Experimental musician and DJ Justice Yeldham says his audience either calls for blood or walks out.
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A white-haired man named Lucas Abella—performing as Justice Yeldham—leans over a chunk of broken glass, running his bloodied mouth along its edge. He kind of beat boxes and blows raspberries, and the sound of reverberating window is fed through an amp, producing, well—music. It sounds like a distorted guitar laid over a harmony of dying cats.
“I've never cut myself on purpose,” says Yeldham, acknowledging that his lips get unintentionally sliced on a fairly regular basis. “I'm never even conscious that I've cut myself until after the show when someone says ‘you’d better clean yourself up.’ It’s like the playing is an out of body experience in which I never feel pain.”
Justice Yeldham’s shows are notoriously hard to watch. He admits that his audience members oscillate between calling for blood and walking out, but most sit enraptured. But his punk-inspired sound/art is also an acquired taste, for obvious reasons. He calls it free noise, because: “you don't know what you are going to do before you play. You just make noise, um, freely.”
Yeldham describes himself as an experimental musician and DJ. In the early 90s he was playing radio sets in Sydney that sometimes got a bit vigorous and busted the station’s turntables. He got around this by replacing the record needles with hardier objects like pins, which led him to realise that any fine metal tip will carry a sound. Soon he was using knives and skewers, before he graduated to building his own DIY phonographs with recycled electric motors. It was a long-winded course in pressure waves, and it led him to realise the potential in broken glass.
In 2003 Yeldham was at a new venue in Chippendale when he found a pile of broken glass among building rubble. He picked up a shard and placed a mic pickup on one end, then started blowing.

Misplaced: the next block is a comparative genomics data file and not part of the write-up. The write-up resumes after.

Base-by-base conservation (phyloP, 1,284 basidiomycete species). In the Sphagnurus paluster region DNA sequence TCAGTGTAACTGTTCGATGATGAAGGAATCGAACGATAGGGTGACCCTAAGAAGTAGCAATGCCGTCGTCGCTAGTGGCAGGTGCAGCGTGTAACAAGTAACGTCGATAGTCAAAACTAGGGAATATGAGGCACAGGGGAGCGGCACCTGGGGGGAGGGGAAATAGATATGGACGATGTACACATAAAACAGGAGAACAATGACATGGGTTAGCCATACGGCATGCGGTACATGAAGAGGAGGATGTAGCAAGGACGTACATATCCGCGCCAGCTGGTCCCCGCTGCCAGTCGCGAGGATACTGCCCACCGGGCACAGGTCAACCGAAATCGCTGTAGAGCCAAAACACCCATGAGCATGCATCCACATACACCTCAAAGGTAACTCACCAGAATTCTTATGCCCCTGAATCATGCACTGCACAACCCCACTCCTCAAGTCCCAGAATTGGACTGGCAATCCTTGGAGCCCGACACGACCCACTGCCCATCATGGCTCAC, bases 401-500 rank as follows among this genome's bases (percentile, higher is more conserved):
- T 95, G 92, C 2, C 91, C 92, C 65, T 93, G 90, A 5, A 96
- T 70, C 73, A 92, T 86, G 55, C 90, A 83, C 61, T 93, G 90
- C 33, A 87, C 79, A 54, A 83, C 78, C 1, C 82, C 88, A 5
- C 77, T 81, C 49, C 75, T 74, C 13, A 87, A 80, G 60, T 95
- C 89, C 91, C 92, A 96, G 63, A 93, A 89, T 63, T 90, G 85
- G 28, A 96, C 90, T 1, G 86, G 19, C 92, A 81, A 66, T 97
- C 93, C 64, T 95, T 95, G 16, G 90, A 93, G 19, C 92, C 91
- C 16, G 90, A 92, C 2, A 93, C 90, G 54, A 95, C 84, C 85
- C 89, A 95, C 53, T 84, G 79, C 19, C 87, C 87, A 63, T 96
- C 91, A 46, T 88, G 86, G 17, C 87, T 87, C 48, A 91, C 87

“I was really taken how just kind of crystal clear the resonance was as opposed to the resonance within metal,” he says. “Finding glass was a hallelujah moment.”
Yeldham’s shows began incorporating glass, and news spread quickly once audiences realised he was bleeding in the process. “I started getting people coming to shows expecting to see blood,” he says.
I had people complaining after shows that they didn't get their money’s worth because I hadn't cut myself.
For a while, Yeldham says he was being invited to some of the world’s biggest festivals, but the booking slowly dried up as he became reticent to play to the role of the sadomasochistic musician. And also, as he points out, once you’ve been booked, a festival is less likely to book you again.
This feeling that his music was misunderstood began to change only recently with a collaborative invitation from Californian hip-hop trio, Death Grips. He describes working with their production team and how co-producer and drummer Zach Hill had called him a genius, which obviously meant a lot for a guy who specialises in weird music played on broken glass. “Having someone like that say things like that to me, it kind of pumped me with confidence,” says Yeldham. “Since that moment I've wanted to get back into performing again.”
He’s now slated to tour with Death Grips later in the year. He admits that playing with Death Grips has turned things around for him both personally, as well as professionally, and he wants to use this newfound public interest to showcase the sonic possibilities of glass.
“There's something interesting going on here musically and I don’t think people have really understood because they see it as a shtick,” he says. “I don't like to just be written off as the glass guy.”Julian Morgans is a freelance contributor to The Feed and the editor of Vice Australia.